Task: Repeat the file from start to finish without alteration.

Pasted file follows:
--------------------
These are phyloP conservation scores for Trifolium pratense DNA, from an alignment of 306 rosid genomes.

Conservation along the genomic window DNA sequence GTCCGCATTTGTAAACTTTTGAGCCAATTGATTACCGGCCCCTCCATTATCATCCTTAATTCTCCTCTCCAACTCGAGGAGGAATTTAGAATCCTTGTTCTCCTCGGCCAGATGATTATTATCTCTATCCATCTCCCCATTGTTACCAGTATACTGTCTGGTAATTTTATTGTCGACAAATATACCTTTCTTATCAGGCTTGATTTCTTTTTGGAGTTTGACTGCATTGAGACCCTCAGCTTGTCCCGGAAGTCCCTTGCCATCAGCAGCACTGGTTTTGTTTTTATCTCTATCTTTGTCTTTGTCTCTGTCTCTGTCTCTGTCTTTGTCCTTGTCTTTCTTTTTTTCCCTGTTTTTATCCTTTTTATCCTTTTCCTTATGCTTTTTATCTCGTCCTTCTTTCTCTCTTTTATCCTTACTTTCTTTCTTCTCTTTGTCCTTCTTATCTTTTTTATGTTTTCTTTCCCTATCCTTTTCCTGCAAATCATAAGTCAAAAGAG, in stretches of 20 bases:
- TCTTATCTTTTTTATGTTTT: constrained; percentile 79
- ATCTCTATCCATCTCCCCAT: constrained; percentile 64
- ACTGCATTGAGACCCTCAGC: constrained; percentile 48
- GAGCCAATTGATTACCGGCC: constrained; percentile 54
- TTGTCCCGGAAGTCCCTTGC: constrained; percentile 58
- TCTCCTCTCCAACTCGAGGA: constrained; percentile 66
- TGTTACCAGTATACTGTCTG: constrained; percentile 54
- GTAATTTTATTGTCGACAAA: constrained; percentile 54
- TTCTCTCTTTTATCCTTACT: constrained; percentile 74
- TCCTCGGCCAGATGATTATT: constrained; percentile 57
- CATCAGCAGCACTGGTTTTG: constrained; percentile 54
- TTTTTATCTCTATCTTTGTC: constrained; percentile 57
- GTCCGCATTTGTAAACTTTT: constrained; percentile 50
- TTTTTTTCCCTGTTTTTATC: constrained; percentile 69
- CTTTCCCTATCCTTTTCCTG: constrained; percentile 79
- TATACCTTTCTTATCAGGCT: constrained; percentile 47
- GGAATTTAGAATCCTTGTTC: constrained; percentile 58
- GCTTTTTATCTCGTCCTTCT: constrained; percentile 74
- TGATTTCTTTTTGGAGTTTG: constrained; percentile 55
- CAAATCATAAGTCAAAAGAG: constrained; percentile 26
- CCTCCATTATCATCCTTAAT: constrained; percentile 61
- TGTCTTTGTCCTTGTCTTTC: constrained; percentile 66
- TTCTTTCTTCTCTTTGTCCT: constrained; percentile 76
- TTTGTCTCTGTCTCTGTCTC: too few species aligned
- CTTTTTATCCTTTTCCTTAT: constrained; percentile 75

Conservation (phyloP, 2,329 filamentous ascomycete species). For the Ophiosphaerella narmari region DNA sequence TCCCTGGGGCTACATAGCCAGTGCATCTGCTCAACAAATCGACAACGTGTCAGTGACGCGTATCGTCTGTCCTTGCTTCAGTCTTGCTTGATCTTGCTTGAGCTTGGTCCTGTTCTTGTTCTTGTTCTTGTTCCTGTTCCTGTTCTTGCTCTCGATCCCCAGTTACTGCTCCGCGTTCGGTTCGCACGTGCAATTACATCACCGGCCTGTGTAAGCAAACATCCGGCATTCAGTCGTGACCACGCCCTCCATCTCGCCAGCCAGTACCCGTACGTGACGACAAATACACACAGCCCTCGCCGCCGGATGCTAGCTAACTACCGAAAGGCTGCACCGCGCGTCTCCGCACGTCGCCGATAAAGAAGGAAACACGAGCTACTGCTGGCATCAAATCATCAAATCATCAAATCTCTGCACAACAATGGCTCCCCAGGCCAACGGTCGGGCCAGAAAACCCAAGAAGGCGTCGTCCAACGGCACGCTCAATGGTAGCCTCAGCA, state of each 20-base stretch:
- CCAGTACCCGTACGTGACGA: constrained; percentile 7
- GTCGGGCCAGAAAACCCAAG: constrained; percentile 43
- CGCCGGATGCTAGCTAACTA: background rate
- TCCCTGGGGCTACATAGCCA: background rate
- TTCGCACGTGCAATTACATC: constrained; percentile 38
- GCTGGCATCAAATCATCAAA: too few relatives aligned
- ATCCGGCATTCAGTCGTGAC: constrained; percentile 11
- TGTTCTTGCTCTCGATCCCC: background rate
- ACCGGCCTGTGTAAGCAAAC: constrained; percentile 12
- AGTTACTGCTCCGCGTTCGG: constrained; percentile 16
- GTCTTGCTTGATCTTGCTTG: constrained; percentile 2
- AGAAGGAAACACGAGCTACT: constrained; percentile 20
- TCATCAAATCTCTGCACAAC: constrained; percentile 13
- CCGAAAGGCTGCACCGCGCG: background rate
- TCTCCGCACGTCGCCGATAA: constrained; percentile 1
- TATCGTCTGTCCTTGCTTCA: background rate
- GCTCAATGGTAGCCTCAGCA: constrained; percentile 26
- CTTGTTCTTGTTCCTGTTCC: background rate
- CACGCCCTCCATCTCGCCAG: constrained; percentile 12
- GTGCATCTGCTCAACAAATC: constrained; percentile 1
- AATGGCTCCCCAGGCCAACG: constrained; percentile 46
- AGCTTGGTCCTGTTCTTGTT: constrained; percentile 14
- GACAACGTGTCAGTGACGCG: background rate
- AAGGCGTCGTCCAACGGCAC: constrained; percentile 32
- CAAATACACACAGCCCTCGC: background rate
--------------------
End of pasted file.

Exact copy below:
These are phyloP conservation scores for Trifolium pratense DNA, from an alignment of 306 rosid genomes.

Conservation along the genomic window DNA sequence GTCCGCATTTGTAAACTTTTGAGCCAATTGATTACCGGCCCCTCCATTATCATCCTTAATTCTCCTCTCCAACTCGAGGAGGAATTTAGAATCCTTGTTCTCCTCGGCCAGATGATTATTATCTCTATCCATCTCCCCATTGTTACCAGTATACTGTCTGGTAATTTTATTGTCGACAAATATACCTTTCTTATCAGGCTTGATTTCTTTTTGGAGTTTGACTGCATTGAGACCCTCAGCTTGTCCCGGAAGTCCCTTGCCATCAGCAGCACTGGTTTTGTTTTTATCTCTATCTTTGTCTTTGTCTCTGTCTCTGTCTCTGTCTTTGTCCTTGTCTTTCTTTTTTTCCCTGTTTTTATCCTTTTTATCCTTTTCCTTATGCTTTTTATCTCGTCCTTCTTTCTCTCTTTTATCCTTACTTTCTTTCTTCTCTTTGTCCTTCTTATCTTTTTTATGTTTTCTTTCCCTATCCTTTTCCTGCAAATCATAAGTCAAAAGAG, in stretches of 20 bases:
- TCTTATCTTTTTTATGTTTT: constrained; percentile 79
- ATCTCTATCCATCTCCCCAT: constrained; percentile 64
- ACTGCATTGAGACCCTCAGC: constrained; percentile 48
- GAGCCAATTGATTACCGGCC: constrained; percentile 54
- TTGTCCCGGAAGTCCCTTGC: constrained; percentile 58
- TCTCCTCTCCAACTCGAGGA: constrained; percentile 66
- TGTTACCAGTATACTGTCTG: constrained; percentile 54
- GTAATTTTATTGTCGACAAA: constrained; percentile 54
- TTCTCTCTTTTATCCTTACT: constrained; percentile 74
- TCCTCGGCCAGATGATTATT: constrained; percentile 57
- CATCAGCAGCACTGGTTTTG: constrained; percentile 54
- TTTTTATCTCTATCTTTGTC: constrained; percentile 57
- GTCCGCATTTGTAAACTTTT: constrained; percentile 50
- TTTTTTTCCCTGTTTTTATC: constrained; percentile 69
- CTTTCCCTATCCTTTTCCTG: constrained; percentile 79
- TATACCTTTCTTATCAGGCT: constrained; percentile 47
- GGAATTTAGAATCCTTGTTC: constrained; percentile 58
- GCTTTTTATCTCGTCCTTCT: constrained; percentile 74
- TGATTTCTTTTTGGAGTTTG: constrained; percentile 55
- CAAATCATAAGTCAAAAGAG: constrained; percentile 26
- CCTCCATTATCATCCTTAAT: constrained; percentile 61
- TGTCTTTGTCCTTGTCTTTC: constrained; percentile 66
- TTCTTTCTTCTCTTTGTCCT: constrained; percentile 76
- TTTGTCTCTGTCTCTGTCTC: too few species aligned
- CTTTTTATCCTTTTCCTTAT: constrained; percentile 75

Conservation (phyloP, 2,329 filamentous ascomycete species). For the Ophiosphaerella narmari region DNA sequence TCCCTGGGGCTACATAGCCAGTGCATCTGCTCAACAAATCGACAACGTGTCAGTGACGCGTATCGTCTGTCCTTGCTTCAGTCTTGCTTGATCTTGCTTGAGCTTGGTCCTGTTCTTGTTCTTGTTCTTGTTCCTGTTCCTGTTCTTGCTCTCGATCCCCAGTTACTGCTCCGCGTTCGGTTCGCACGTGCAATTACATCACCGGCCTGTGTAAGCAAACATCCGGCATTCAGTCGTGACCACGCCCTCCATCTCGCCAGCCAGTACCCGTACGTGACGACAAATACACACAGCCCTCGCCGCCGGATGCTAGCTAACTACCGAAAGGCTGCACCGCGCGTCTCCGCACGTCGCCGATAAAGAAGGAAACACGAGCTACTGCTGGCATCAAATCATCAAATCATCAAATCTCTGCACAACAATGGCTCCCCAGGCCAACGGTCGGGCCAGAAAACCCAAGAAGGCGTCGTCCAACGGCACGCTCAATGGTAGCCTCAGCA, state of each 20-base stretch:
- CCAGTACCCGTACGTGACGA: constrained; percentile 7
- GTCGGGCCAGAAAACCCAAG: constrained; percentile 43
- CGCCGGATGCTAGCTAACTA: background rate
- TCCCTGGGGCTACATAGCCA: background rate
- TTCGCACGTGCAATTACATC: constrained; percentile 38
- GCTGGCATCAAATCATCAAA: too few relatives aligned
- ATCCGGCATTCAGTCGTGAC: constrained; percentile 11
- TGTTCTTGCTCTCGATCCCC: background rate
- ACCGGCCTGTGTAAGCAAAC: constrained; percentile 12
- AGTTACTGCTCCGCGTTCGG: constrained; percentile 16
- GTCTTGCTTGATCTTGCTTG: constrained; percentile 2
- AGAAGGAAACACGAGCTACT: constrained; percentile 20
- TCATCAAATCTCTGCACAAC: constrained; percentile 13
- CCGAAAGGCTGCACCGCGCG: background rate
- TCTCCGCACGTCGCCGATAA: constrained; percentile 1
- TATCGTCTGTCCTTGCTTCA: background rate
- GCTCAATGGTAGCCTCAGCA: constrained; percentile 26
- CTTGTTCTTGTTCCTGTTCC: background rate
- CACGCCCTCCATCTCGCCAG: constrained; percentile 12
- GTGCATCTGCTCAACAAATC: constrained; percentile 1
- AATGGCTCCCCAGGCCAACG: constrained; percentile 46
- AGCTTGGTCCTGTTCTTGTT: constrained; percentile 14
- GACAACGTGTCAGTGACGCG: background rate
- AAGGCGTCGTCCAACGGCAC: constrained; percentile 32
- CAAATACACACAGCCCTCGC: background rate